With newly elected Republicans in Congress pledging to repeal healthcare reform, you've got to wonder whether those threats will slow healthcare providers' technology innovation efforts.
After all, the deployment and use of IT plays a significant role in the healthcare legislation passed earlier this year. It shows up in the new Accountable Care Organization (ACO) concept and in state insurance exchanges, among other places.
Under the reform legislation, some healthcare providers will start testing out the ACO approach where they coordinate patient care to achieve higher quality care, process efficiencies and cost savings. Successful ACOs will be eligible for Medicare financial incentives.
IT is a critical component to making these organizations work. They'll require a lot of data sharing and patient management applications to coordinate care, improve processes and monitor costs.
At the same time, hospitals and doctors across the country are deploying health IT systems, like electronic medical records and computerized physician order entry, to cash in on the HITECH Act's "meaningful use" program. That effort should continue unabated, but it's a safe guess that many healthcare providers are likely to stop short of making further IT investments to participate in an ACO if Obama's healthcare reform provisions appear to be in jeopardy.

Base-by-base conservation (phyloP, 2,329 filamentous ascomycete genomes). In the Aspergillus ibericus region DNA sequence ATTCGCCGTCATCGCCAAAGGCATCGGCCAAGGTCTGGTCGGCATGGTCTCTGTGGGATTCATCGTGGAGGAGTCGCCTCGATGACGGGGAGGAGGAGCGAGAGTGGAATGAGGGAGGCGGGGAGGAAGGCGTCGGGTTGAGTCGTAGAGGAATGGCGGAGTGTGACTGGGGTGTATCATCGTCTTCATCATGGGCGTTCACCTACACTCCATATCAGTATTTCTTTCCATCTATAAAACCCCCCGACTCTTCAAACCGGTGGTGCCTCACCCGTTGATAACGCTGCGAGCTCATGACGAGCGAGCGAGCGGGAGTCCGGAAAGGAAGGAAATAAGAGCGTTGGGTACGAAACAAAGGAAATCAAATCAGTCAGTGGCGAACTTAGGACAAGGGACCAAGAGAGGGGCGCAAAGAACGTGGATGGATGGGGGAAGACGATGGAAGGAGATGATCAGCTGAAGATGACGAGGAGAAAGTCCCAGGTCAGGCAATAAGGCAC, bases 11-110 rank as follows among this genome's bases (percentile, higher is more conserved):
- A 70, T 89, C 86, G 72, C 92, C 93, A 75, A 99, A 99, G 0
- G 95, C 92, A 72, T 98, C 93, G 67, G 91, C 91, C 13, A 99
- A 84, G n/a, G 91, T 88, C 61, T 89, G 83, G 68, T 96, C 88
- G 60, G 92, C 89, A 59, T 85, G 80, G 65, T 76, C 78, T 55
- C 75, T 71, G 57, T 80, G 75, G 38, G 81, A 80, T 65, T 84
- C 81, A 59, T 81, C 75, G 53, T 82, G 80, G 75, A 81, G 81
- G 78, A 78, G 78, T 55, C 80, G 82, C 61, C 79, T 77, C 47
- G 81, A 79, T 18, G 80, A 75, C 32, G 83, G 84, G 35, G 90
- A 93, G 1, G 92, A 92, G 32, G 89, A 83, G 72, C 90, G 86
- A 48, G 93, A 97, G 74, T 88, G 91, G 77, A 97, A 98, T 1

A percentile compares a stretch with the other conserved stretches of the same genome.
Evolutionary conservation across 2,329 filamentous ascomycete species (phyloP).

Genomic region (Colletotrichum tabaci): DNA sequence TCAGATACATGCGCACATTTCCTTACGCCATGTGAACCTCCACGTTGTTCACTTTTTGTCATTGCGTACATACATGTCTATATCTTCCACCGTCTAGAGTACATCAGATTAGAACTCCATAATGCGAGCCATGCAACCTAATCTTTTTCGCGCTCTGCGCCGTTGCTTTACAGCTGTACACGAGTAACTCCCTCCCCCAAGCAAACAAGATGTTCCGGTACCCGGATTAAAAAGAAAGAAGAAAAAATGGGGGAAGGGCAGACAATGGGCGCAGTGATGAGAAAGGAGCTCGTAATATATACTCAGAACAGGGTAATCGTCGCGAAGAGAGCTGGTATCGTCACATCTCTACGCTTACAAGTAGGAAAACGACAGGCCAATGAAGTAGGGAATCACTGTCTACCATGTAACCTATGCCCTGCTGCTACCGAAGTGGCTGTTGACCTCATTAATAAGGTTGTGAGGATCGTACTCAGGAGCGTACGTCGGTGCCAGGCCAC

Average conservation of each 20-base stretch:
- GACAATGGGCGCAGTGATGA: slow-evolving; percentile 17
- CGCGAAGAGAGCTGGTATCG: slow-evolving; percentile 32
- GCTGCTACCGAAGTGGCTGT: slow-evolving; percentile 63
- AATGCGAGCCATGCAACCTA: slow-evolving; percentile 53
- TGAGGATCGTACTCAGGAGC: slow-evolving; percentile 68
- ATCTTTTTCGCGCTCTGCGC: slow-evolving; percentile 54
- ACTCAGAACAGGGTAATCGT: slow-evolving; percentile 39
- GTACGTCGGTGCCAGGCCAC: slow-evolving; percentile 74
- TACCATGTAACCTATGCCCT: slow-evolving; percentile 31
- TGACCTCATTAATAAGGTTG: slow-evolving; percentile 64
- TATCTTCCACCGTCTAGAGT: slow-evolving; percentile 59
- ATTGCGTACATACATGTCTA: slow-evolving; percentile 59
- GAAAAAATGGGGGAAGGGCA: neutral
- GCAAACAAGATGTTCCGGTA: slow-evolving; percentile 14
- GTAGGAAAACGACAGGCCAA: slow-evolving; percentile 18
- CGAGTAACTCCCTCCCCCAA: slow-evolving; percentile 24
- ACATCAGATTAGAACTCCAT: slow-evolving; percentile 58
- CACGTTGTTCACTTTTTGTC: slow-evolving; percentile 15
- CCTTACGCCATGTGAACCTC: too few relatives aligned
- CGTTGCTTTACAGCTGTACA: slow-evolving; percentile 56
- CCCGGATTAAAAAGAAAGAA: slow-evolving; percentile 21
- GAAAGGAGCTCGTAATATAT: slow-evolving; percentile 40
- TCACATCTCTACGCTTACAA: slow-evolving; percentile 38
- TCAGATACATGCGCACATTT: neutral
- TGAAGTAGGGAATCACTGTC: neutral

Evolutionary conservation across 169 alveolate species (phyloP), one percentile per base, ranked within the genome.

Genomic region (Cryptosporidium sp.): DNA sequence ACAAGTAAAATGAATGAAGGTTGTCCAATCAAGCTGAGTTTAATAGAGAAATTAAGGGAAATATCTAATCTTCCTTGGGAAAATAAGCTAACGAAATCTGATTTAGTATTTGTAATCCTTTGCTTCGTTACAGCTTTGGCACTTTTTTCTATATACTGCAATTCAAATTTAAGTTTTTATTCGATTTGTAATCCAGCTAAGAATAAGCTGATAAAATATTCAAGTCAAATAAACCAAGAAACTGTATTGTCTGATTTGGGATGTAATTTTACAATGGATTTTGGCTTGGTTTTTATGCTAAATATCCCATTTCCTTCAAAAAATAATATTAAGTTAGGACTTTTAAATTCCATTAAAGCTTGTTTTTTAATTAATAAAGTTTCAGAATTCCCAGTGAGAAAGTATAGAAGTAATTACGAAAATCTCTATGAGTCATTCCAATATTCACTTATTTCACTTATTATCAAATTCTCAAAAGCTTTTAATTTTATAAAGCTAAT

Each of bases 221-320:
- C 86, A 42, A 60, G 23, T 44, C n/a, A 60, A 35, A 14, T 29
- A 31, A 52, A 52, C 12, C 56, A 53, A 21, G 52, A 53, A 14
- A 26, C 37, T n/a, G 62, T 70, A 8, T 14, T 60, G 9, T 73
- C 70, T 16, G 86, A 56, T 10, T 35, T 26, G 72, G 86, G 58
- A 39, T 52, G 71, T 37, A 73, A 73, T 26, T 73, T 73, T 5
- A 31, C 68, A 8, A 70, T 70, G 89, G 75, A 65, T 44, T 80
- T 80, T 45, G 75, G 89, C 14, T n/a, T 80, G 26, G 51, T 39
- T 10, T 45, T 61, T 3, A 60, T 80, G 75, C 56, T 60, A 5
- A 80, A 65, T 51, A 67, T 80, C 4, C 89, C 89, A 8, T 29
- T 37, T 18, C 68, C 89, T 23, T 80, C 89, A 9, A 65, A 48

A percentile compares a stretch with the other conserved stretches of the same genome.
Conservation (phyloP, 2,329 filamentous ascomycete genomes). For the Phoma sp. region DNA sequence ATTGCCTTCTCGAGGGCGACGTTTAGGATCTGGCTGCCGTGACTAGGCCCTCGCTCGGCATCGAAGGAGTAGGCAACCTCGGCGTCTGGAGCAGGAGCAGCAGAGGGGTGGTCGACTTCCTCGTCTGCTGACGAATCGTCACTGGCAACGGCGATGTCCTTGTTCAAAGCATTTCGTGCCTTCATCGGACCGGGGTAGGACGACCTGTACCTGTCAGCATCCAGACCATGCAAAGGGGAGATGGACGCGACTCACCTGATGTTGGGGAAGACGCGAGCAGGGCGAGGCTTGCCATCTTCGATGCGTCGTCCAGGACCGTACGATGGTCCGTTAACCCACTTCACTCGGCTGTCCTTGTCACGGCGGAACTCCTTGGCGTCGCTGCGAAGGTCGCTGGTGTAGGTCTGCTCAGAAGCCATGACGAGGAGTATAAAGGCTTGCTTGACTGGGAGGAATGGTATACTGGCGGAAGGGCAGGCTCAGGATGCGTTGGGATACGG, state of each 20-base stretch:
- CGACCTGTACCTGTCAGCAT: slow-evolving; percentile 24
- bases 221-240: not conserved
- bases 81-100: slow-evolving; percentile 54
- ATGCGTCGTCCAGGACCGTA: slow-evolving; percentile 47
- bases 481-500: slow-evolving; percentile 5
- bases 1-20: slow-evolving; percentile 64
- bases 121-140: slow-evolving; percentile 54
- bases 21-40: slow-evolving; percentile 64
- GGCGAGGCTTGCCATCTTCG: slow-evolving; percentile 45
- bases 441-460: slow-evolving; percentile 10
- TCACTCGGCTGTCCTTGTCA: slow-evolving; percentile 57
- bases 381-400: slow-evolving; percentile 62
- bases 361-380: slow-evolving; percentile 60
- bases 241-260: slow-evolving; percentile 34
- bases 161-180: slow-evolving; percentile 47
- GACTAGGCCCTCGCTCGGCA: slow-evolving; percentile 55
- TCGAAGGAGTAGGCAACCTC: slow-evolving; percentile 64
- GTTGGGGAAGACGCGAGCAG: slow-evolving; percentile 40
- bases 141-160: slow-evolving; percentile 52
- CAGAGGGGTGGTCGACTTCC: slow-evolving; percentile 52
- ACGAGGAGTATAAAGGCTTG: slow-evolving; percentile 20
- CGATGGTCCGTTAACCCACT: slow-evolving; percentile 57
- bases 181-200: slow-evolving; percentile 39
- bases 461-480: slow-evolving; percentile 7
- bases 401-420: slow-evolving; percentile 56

The same goes for state insurance exchanges. Healthcare reform calls for states to create mechanisms to help individuals and small businesses shop for, select and enroll in affordable private health plans.
These exchanges are slated to launch in 2014. Just last week the U.S. Dept. of Health and Human Services announced a program to provide grants to early innovators for the development of these tech-enabled marketplaces.
Five states or coalitions of states will be awarded these grants in February. The dollar amounts haven't been specified yet.
Whether the new Congress has any shot of repealing President Obama's healthcare reform remains to be seen. My gut tells me that won't happen. But talk of a repeal is very apt to have a chilling effect on tech initiatives healthcare providers and states are undertaking.
If they haven't already done it, I'm sure there will be CIOs and CFOs taking another look at IT budgets and pausing over line items for programs that might be getting a second look from Congress.
Hopefully, threats about repealing the reform legislation won't give procrastinators another excuse to fall back on old IT-laggard ways.